‘Monica’s Law’ Would Establish Risk Assessments in Honor of Resident Killed by Estranged Husband
An Assembly panel on Monday approved legislation Assembly Democrats Troy Singleton, Gabriela Mosquera and Valerie Vainieri Huttle sponsored to strengthen legal protections for domestic violence victims.
The bill (A-4034), dubbed “Monica’s Law,” is named for 31-year old Monica Paul, who was shot to death in June of 2008 in the presence of her 11-year-old daughter at a Montclair YMCA. Convicted in the killing was her estranged husband Kenneth Duckett, against whom she had obtained a restraining order.
“We’ve come a long way since the Domestic Violence Prevention Act was passed in the early ’90s, but as we continue to examine this issue more closely, we find many new ways in which our legal and law enforcement system can work to better protect victims and their families,” said Singleton (D-Burlington). “The tragic death of Monica Paul is just one example of how we can create an additional safety net within our judicial system to prevent warning signs from being overlooked.”
The bill would require the Administrative Office of the Courts, in consultation with the Supreme Court Statewide Domestic Violence Working Group, to develop a parenting time questionnaire to be completed in any proceeding to determine custody or parenting time by a parent asserting a concern for the safety or well-being of a child where ordered by the court. The questionnaire would collect information for use with an evidence-based guide of risk considerations to assist the court in determining custody and parenting time alternatives where there is a potential risk to the safety or well-being of a child from a parent who is entitled to parenting time. The questionnaire shall include, but is not limited to, information regarding: the parents and children; the parent’s recommendations for parenting time alternatives; the availability of transportation; the history of domestic violence, child abuse, or other violent or threatening behavior of a parent; the exposure of children to domestic violence or other violent or threatening behavior of a parent; the other parent’s history of substance abuse; the other parent’s criminal history; the other parent’s history of mental illness; the results of prior parenting time efforts; the other parent’s capacity to care for the child; and any other information deemed relevant by the court.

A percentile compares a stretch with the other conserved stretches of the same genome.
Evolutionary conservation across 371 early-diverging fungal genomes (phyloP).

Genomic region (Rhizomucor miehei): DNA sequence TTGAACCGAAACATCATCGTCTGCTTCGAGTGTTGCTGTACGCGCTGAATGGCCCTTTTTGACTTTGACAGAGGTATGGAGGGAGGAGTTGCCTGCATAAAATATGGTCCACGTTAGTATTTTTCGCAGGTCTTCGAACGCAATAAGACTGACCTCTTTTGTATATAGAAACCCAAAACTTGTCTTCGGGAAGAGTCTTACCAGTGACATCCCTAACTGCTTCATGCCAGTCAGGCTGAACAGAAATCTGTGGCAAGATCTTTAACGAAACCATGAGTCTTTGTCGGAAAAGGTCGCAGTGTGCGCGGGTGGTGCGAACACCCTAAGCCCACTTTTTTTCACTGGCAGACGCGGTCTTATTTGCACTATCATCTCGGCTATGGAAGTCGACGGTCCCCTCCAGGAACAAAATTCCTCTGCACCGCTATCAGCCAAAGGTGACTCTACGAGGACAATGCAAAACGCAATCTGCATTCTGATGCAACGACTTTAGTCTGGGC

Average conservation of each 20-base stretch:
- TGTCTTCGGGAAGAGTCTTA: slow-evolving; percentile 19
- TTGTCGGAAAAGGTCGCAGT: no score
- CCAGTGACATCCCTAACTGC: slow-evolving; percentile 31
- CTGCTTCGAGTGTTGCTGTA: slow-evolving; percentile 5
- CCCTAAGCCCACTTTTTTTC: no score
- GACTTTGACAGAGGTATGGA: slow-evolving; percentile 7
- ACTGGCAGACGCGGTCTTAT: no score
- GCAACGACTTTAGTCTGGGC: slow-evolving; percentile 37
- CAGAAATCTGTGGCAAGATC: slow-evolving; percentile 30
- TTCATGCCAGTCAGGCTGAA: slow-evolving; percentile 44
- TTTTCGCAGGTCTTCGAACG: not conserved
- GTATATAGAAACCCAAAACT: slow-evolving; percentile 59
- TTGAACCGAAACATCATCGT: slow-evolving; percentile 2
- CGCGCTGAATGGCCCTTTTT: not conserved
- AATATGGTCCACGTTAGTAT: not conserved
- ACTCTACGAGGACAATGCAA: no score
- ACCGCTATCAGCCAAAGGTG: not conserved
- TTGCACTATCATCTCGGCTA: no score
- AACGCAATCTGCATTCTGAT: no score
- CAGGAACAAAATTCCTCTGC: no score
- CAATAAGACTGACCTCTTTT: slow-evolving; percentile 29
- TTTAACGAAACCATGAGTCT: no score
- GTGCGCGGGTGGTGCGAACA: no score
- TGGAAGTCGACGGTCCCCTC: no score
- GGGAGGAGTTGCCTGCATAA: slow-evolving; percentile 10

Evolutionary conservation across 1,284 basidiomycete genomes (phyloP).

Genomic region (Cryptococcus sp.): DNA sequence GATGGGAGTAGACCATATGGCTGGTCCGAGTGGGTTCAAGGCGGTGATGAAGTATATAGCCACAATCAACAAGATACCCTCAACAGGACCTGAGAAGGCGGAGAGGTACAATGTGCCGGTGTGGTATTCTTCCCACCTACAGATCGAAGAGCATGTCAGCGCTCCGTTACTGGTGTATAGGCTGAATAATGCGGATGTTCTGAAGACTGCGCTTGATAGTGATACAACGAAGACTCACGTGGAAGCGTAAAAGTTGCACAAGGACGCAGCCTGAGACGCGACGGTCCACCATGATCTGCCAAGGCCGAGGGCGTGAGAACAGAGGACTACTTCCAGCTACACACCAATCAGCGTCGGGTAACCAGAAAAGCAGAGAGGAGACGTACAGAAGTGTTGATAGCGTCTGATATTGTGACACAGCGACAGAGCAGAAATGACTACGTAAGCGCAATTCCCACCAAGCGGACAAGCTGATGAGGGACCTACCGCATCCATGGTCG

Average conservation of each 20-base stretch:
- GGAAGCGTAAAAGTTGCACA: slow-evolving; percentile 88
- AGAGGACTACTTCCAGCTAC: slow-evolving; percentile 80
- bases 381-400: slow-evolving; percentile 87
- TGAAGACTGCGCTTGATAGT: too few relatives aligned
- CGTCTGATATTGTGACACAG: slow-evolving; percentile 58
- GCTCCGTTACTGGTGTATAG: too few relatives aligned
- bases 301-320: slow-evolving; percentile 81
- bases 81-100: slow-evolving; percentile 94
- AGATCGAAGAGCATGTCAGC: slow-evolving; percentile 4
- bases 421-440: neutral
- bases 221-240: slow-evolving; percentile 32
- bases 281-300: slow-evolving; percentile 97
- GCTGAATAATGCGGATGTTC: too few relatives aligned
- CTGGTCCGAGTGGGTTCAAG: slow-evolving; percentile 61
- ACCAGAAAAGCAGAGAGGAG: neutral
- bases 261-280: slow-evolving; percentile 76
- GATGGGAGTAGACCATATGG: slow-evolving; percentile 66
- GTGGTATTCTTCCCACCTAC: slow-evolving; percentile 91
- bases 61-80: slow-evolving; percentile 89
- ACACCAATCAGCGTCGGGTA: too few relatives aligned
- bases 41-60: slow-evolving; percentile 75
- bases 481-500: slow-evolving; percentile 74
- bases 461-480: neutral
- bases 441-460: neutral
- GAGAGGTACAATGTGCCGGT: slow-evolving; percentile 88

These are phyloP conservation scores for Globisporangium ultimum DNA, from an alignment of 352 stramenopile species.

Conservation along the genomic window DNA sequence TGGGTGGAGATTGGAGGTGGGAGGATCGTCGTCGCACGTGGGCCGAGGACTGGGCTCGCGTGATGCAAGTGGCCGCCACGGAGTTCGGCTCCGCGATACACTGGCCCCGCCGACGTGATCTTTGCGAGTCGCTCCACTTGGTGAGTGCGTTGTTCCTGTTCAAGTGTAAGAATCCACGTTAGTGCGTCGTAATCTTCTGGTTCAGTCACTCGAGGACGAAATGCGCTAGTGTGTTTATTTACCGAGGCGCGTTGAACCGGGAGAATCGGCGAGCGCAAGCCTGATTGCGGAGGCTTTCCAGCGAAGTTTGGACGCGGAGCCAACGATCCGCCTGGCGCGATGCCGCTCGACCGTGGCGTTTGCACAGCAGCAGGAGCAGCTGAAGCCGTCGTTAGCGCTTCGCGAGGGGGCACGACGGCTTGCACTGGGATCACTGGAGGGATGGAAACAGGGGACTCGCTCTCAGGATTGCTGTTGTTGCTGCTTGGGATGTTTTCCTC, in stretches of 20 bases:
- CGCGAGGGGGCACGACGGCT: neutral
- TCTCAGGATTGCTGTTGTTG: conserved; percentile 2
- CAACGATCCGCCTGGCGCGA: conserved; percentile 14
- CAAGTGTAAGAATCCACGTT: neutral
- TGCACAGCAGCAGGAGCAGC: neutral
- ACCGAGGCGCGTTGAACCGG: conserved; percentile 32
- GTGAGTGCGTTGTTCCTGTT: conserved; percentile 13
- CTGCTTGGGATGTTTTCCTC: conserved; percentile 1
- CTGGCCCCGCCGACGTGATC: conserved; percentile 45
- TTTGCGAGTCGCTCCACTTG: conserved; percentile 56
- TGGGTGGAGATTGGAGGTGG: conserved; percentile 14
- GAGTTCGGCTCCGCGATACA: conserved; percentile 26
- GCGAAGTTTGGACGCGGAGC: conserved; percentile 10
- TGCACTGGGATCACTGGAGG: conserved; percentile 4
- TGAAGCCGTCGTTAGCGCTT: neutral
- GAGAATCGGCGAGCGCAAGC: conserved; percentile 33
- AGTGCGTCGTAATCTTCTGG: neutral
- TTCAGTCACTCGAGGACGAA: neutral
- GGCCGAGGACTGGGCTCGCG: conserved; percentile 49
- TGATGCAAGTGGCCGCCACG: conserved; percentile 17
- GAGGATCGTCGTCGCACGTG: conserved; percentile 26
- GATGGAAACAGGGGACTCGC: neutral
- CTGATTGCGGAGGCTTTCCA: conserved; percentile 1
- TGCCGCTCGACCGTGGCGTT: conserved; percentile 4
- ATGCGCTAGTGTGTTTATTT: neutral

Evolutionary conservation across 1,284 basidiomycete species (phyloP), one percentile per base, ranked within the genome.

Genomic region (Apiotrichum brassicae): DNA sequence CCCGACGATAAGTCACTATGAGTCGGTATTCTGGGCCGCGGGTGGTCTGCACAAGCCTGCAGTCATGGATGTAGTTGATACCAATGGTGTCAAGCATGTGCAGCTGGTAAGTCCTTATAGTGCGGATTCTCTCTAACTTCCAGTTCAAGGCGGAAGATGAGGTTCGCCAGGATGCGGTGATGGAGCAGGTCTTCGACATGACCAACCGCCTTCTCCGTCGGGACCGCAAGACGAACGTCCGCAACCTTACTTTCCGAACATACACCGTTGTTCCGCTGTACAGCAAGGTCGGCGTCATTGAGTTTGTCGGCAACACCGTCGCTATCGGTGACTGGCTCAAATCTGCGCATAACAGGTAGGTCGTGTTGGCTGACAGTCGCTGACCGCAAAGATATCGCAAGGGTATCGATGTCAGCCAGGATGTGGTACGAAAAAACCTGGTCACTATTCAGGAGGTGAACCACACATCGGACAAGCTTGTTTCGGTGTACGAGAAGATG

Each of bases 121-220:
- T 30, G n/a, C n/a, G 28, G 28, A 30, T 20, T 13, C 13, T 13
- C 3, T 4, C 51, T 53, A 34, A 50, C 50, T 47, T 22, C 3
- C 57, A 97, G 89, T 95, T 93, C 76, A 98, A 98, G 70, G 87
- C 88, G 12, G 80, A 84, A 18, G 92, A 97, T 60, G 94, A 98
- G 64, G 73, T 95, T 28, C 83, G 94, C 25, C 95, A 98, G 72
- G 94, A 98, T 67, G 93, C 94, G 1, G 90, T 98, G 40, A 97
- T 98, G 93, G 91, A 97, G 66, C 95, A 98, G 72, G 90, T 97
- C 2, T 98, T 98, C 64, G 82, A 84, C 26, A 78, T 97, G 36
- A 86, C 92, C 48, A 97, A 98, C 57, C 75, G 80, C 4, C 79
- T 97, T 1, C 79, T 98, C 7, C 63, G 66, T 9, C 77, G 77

“Children can often be used as a pawn by domestic violence perpetrators to continue inserting themselves in their victim’s life. I know this first hand,” said Mosquera (D-Camden/Gloucester). “An active restraining order should be a clear warning to the court to consider how child visitation may impact the victim and the children.”
The bill also stipulates that, in any court proceeding to establish custody or parenting time of a child, if one parent asserts a concern for the safety of the child due to past violent or threatening behavior from the other parent, the court shall temporarily suspend or restrict parenting time and order the parent asserting safety concerns to complete a parenting time questionnaire, unless the court finds that the statements made by the parent seeking parenting time restrictions are arbitrary and capricious.
Upon request, court professional staff shall assist the parent in completing the questionnaire, or a parent may seek the assistance of an attorney, a domestic violence advocate, or a licensed social worker, family therapist, psychologist or psychiatrist to complete the questionnaire. A parent shall not be required to complete the parenting time questionnaire, in part or in its entirety, if they believe that it would create any possibility of further risk of harm from the other parent.
“It shouldn’t take a tragedy to spur action, but hopefully Monica Paul’s life will serve as the impetus for greater protections for other victims of domestic violence,” said Vainieri Huttle (D-Bergen). “With this legislation, we can create an additional layer of protection for victims of domestic violence and their children.”
Additionally, the court may order continued suspension of parenting time only when a parent is provided with procedural due process and the court finds on the record no other alternative would protect the safety and well-being of the child. If there is any allegation during the court proceedings that a parent has physically or emotionally abused a child, the court shall refer the matter to the Division of Child Protection and Permanency in the Department of Children and Families for investigation.
The measure was advanced by the Assembly Appropriations Committee.